Don’t get me wrong.  I don’t support cutting science research so we can increase our insanely bloated military budget. But far more important than a few years of budget chaos is the need to understand our future in the integral age lies in probing across disciplines, not merely digging ever deeper into each one, treating symptoms rather than root causes.  Systems and established institutions don’t change without a shock to the system.  Let us work creatively and smartly to use the Trump circus, with all its ignorance and bluster, as that needed shock opening up unimagined new possibilities.  In human and ecological health, and in our economic health. 

The Second Scientific Revolution is indeed afoot, ushering in the rise of integral science – the physical sciences and social sciences together.  It is happening, but it is happening outside our leading institutions, which by design are resistant to such threatening challenges, just as the Church was four centuries ago.  Woven together as never before with the great wisdom traditions—Western, Eastern, and indigenous, all of which have stood the test of time—it will trigger a movement future historians may call the “Great Second Enlightenment”.  It will demand universal participation, our best and most creative minds, bodies, and souls, and give much-needed meaning to our lives. 

That’s the parade I want to march in!


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  • ProsperityForRI

    We are going to need a science that is a lot less expensive as the economy shrinks. I figure , like John, that is science that works for our communities.

    • John Fullerton

      “Science that works for our (earth) communities” – great concept! rather than for some hair-brained notion of communities on Mars!

  • PaulK2

    We need a radical upswing in solar and climate engineering, pronto.

    If this was WWII and we needed a tank that would smash through the dense hedges in Normandy, we’d invent one in 3 weeks. That’s the speed that we need now, or else our planet’s oceans will stop producing fish and our wheat and rice belts will also become unpredictable.

    We need to replace fossil fuels in home heating, probably with stored solar.

    We need to replace traffic-strangled freeways full of gasoline-eating cars.

    We need 100% renewable coverage of electricity generation, not just when the sun shines or when the wind blows.

    If barrels of “research” money are simply being embezzled into some rich company’s coffers, we need to change this. We need to follow the money.

    • John Fullerton

      The good news is all the things you rightly say we need, we already have! We just need to remove the obstacles to their deployment. Like increasingly the electric utility industry… and i’m afraid, the POTUS. I for one am not counting on “moderating nepotism” to save us… But today california launched a new cap and dividend policy. Perhaps as T. Friedman wrote today, we can just follow CA as we always seem to do…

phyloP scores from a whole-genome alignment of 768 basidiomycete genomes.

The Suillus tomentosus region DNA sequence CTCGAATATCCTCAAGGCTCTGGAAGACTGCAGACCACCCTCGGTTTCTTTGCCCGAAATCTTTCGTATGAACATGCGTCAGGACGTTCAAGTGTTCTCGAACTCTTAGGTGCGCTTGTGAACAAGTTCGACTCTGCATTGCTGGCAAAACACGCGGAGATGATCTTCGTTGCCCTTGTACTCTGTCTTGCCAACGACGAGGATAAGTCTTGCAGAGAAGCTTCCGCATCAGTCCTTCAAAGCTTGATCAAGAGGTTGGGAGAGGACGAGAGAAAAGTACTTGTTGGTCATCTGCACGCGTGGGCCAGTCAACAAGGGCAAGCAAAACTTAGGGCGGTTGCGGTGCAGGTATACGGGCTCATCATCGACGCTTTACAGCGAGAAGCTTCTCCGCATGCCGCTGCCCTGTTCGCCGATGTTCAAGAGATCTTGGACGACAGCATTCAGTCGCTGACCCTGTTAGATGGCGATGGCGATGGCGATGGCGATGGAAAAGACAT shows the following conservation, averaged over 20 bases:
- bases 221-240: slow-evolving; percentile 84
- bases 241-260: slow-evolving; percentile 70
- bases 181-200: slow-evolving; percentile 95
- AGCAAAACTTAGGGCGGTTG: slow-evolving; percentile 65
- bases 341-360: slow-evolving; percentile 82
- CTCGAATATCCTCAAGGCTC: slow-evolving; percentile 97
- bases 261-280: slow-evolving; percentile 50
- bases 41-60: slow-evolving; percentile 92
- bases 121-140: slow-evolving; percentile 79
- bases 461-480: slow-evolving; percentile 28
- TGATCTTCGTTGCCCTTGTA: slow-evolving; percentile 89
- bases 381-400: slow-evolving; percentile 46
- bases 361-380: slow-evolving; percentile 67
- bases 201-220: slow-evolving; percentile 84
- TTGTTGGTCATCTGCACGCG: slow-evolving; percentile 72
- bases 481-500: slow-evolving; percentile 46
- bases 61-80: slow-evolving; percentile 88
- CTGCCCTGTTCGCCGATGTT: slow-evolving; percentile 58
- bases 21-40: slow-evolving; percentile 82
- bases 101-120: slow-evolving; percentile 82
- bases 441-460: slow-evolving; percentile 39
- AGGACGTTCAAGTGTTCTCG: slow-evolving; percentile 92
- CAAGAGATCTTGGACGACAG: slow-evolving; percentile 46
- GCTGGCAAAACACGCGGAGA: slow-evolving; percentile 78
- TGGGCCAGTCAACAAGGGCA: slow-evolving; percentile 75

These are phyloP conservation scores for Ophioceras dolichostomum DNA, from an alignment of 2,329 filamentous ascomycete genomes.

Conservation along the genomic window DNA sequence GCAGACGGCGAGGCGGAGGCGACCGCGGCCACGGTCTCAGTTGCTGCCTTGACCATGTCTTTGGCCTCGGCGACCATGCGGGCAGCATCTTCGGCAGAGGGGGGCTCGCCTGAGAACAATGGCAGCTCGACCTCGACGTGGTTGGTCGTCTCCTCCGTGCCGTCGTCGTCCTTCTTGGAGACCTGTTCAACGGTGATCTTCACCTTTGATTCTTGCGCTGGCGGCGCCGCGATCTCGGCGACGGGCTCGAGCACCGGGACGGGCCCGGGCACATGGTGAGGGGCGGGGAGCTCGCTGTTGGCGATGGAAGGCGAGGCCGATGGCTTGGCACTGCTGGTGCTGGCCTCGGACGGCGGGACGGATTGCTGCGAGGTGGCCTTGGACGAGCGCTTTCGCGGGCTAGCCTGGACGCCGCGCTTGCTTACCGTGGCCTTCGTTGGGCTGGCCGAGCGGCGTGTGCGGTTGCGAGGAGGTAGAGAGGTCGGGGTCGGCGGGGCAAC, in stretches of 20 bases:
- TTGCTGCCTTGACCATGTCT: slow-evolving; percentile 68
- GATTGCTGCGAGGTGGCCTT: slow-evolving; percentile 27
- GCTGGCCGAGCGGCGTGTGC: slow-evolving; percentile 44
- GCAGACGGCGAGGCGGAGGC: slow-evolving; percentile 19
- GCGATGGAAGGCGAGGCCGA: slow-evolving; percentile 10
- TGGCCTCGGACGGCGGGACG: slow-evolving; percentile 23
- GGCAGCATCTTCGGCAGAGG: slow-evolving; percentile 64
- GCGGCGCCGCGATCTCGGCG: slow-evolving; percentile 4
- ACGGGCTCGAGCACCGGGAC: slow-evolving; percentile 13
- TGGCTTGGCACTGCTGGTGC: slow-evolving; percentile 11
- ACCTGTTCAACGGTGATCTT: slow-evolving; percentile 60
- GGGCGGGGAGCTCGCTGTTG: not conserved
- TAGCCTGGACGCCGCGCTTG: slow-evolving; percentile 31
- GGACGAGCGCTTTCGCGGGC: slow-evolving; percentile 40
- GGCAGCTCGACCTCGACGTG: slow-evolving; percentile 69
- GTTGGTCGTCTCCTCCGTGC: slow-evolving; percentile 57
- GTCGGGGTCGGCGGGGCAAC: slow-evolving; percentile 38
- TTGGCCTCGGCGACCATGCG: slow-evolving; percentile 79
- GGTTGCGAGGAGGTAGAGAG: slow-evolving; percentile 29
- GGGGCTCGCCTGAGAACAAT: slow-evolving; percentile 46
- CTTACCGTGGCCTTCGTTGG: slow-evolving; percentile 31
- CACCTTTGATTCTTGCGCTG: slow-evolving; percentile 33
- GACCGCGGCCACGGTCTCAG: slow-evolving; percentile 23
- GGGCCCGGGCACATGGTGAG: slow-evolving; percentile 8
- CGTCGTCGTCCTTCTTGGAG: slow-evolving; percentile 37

• Sandy Wiggins

    I’m down for the parade! Lovely blog… an illumination of emergent truth. Thanks, John.

    • John Fullerton

      ah “truth”! dare we continue our age old search in the age of alternative facts? I say yes!

  • Brilliant parallel to Pope Paul V!

    Two tangental notes on diversification (spurred in part by your “10% towards regenerative ag” idea):

    1) “We don’t call people conservative when they put all their chips on one number of a roulette wheel.” This quote is from an interview by the Intercept of Jerry Taylor, a former climate change denier.

    2) I talk about a concept I call Paradigm Portfolio Diversification. We would do well to embrace not just multiple approaches in our work, but also multiple theories of change or paradigms. I am interested in applying this approach in philanthropy, but it could be useful in almost any field.

    Both of these concepts encourage an “integrated” take on science.

    • John Fullerton

      Like PPD idea Will. Could certainly apply to investments as well as philanthropy. And “conservative” ought to have something to do with “conserving” a healthy planet as TR and even Nixon well understood!

  • Doc Hall

    Good post John;

    I note that industry commercially interprets and values science. If a finding boosts their business, it is extolled in advertising. If it suggests that a business or industry is destructive of either environment or of human quality of life, it is junk science.

    And yes, too much science itself is trapped in narrow frameworks of thought; too many little, isolated studies poorly evaluated in a bigger context. The experiments are not hard to design, and standard statistical analysis serves them up for publication. When contradictions are hard to explain, science sells the tickets into the circus of commercial interpretation. Research on nutrition, health care, and environmental issues are three big rings for this circus.

    As for what usually passes for research in over-modeled business and economics, let’s not even go there.